Athletes concerned about required game day attire


The Crusader Staff

In the last few years, our school has gone through several changes in its clothing policy. First it was the required A plus khakis, a mandate that caused many students to purchase several new articles of clothing in order to align with the dress code.

Even though this regulation proved to be a failure, as it was redacted for the 2019-2020 school year, remnants of its rule remain through the uncomfortable legwear that can still be found in nearly every classroom of the school.

Now, our student body faces two new regulations: required Riordan polos and required track suits for athletic teams.

It has been made clear over the last few years that Riordan

students will grumble about even the most insigni cant of changes. The protest of students is nothing new, and as such, the current outcry against these regulations would normally be seen as ordinary and dismissible. But lines must be drawn somewhere, and we, the staff of The Crusader, believe that we must stand in opposition to the new regulations on athletic wear.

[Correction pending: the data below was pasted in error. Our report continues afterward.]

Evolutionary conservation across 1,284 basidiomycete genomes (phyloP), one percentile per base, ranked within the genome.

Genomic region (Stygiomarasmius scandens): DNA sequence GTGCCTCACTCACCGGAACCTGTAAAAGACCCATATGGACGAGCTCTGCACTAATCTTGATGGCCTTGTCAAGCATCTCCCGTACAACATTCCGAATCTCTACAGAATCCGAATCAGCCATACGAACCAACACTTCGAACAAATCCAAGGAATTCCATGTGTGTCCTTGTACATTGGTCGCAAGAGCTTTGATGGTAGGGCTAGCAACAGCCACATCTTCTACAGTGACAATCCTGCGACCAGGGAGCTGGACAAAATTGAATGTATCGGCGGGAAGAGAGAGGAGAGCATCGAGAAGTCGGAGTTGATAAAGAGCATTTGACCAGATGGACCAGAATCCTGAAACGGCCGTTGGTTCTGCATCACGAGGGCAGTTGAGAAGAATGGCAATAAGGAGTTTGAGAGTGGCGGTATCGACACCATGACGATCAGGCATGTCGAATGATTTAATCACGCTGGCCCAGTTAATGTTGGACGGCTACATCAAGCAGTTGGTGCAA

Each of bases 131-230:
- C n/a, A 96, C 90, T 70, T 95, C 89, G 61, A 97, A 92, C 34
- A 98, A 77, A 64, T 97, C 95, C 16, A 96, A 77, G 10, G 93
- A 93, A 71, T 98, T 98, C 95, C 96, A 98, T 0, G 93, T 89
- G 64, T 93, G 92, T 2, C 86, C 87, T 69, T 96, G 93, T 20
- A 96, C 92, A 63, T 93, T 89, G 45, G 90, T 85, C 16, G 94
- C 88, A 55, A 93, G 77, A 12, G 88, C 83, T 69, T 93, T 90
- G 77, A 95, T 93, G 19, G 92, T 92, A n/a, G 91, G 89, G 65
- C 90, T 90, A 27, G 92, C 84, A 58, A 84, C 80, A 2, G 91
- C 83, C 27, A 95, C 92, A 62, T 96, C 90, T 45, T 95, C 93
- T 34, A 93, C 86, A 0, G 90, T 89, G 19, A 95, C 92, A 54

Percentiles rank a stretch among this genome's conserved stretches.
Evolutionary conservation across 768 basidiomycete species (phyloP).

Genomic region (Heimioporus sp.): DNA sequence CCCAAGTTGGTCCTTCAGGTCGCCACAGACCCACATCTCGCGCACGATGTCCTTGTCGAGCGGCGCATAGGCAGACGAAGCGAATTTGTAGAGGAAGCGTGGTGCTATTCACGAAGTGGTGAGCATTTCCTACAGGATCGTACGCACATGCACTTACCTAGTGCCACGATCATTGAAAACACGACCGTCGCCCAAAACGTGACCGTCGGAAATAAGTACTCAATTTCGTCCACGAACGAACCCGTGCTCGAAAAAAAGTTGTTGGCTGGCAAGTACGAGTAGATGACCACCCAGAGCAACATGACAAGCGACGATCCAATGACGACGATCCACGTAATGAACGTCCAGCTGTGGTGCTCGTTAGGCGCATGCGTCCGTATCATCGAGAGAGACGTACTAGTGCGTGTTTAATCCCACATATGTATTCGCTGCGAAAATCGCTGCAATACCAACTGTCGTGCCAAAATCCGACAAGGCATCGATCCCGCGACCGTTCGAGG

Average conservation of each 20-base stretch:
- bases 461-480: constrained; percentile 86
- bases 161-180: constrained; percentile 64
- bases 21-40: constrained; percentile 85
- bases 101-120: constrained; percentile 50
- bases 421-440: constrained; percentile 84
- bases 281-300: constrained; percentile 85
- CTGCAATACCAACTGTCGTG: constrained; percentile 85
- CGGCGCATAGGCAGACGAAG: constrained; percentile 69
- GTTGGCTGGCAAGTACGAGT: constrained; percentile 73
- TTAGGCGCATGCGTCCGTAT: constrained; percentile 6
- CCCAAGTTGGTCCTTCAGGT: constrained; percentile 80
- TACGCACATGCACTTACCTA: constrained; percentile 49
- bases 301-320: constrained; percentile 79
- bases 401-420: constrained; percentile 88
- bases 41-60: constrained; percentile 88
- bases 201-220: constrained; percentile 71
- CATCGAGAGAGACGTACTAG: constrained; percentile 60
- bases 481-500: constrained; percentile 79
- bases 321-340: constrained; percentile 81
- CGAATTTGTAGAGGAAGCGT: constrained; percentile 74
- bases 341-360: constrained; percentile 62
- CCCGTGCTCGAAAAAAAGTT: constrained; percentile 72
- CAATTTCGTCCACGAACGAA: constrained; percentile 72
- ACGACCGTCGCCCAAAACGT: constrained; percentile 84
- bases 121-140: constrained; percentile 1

We understand the intentions of the new policy are admirable. Our athletic teams should look good, they should look orderly, and they should maintain uniformity. They represent our school, after all. We wouldn’t want them to look sloppy. Our enmity toward this requirement, therefore, is not as a result of its principle, but rather its implementation.

Our primary insistence is that students should not be required to pay for these uniforms. While $70 may not seem like very much, it could be the difference between a student joining an athletic program and wasting their potential. Issuing a mandatory expense to participate in extracurriculars disincentivizes involvement and is consequently antithetical to the mission of our beloved school. Over and over again, students of Archbishop Riordan have been bombarded with the same message: get involved. We are encouraged to throw ourselves into the activities of the school, and to commit our time and energy to all the school has to offer.

If this is truly the intent of the school, then why would it impose a veritable tax on involvement? It simply does not make sense. Besides, the school already provides uniforms to its teams.

Would our school truly consider